When it comes to marketing, I’m a big fan of keeping things simple. Let people know that you understand the problem they’re experiencing and show them how you can help. Of course, there are loads of different ways to do that. That doesn’t just apply to the hundreds of platforms you could choose to share your message. It also applies to the language you use. Every business has its own jargon, no matter what industry you’re in. The real question is, how much of that jargon should you share with your customers? When you use insider language you run the risk of driving potential buyers away, simply because they don’t understand what you’re on about. Here are just a few things to think about when it comes to using jargon in your marketing.
Is it really jargon?
Firstly, let me be clear about what I mean by jargon. For me, it can be two different things. Firstly, there are technical terms that a specialist in your field would use. It could refer to a stitch you use when you’re creating something out of fabric or a silversmithing tool that’s designed to complete a gorgeous piece of jewellery. It could also be shorthand for a legal or accounting rule.
The second kind of jargon is the type that we all hear more often. They’re the kind of buzzwords that we feel we should probably understand but don’t. We might have a vague idea but not a detailed one. Some people love them, others find them annoying. If you follow me on social media, I share one of these every month to see what people think of it – I’d love you to join in if you’d like to.
Who are your audience?
There is one kind of audience where using jargon is not only fine but downright useful. That’s when the people you’re talking to are in exactly the same business as you. This can also extend to well-informed amateurs too, particularly if you’re talking about cake making or selling craft supplies. When I was a lawyer, having a shared language meant that you could get straight to the issues in a case because you both understood the rules. I didn’t fully appreciate how useful this was until I encountered lay people who were representing themselves. Everything took three times longer.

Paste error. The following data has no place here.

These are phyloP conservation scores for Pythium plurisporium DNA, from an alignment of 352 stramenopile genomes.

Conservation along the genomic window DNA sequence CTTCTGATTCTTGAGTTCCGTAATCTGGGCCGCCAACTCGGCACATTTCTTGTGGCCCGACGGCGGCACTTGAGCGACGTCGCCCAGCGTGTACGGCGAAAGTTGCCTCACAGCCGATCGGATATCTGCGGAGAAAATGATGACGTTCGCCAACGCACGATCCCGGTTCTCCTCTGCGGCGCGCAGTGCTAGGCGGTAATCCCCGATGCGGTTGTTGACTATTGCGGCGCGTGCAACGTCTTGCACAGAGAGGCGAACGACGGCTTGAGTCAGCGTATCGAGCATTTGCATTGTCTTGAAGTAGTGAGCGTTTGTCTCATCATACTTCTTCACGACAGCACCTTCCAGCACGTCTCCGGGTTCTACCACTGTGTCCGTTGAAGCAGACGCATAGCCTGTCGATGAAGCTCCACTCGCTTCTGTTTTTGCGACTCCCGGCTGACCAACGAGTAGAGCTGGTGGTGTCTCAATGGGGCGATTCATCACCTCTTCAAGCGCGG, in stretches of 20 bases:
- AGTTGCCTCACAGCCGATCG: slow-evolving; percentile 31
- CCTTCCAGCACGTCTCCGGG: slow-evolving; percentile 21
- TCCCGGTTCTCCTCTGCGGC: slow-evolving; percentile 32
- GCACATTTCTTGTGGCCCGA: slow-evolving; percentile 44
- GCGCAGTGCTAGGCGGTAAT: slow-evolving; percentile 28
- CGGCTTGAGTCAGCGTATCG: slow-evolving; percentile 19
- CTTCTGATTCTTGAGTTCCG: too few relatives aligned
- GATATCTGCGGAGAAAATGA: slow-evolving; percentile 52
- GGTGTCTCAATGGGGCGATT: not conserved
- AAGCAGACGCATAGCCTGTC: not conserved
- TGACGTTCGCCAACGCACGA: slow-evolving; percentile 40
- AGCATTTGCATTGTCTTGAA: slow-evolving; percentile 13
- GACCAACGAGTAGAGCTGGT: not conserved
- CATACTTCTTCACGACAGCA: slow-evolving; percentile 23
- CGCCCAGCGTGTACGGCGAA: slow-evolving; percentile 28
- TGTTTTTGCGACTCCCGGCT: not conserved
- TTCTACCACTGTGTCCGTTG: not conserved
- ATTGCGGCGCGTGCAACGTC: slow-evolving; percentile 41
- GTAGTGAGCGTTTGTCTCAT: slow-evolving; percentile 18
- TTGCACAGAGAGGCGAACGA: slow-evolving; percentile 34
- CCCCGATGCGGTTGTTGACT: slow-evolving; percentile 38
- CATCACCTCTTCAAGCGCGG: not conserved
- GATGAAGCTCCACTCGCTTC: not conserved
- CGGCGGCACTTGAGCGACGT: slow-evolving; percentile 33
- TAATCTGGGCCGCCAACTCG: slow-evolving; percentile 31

If that doesn’t apply, consider whether your audience will understand the terms you’re using. Get too technical and they may feel you’re blinding them with science. That only serves to make you less relatable. Use too many irritating buzzwords and they might feel you’re downright untrustworthy.
We’ve all had enough of buzzwords
Buzzword bingo can be an entertaining way to get through a dull meeting, but I generally feel as if we’ve all had a bellyful of them this year. There seems to be a new one every week. I shared my least favourite Coronavirus buzzword a while back (unprecedented, in case you’re interested) and asked people to share theirs. There were loads and every share made me groan. There weren’t just buzzwords but whole phrases that would once have seemed caring but now just make people want to vomit.
It’s made me question every single ‘I hope you’re well’ and come up with new alternatives to ‘in these strange times’. If I’m honest, I haven’t found one I’m completely happy with. It’s become even more important to use straightforward language that helps us to be understood.
If you need no-nonsense marketing copy that speaks your customers’ language, get in touch! Or sign up to my mailing list for handy hints and tips straight to your inbox every month.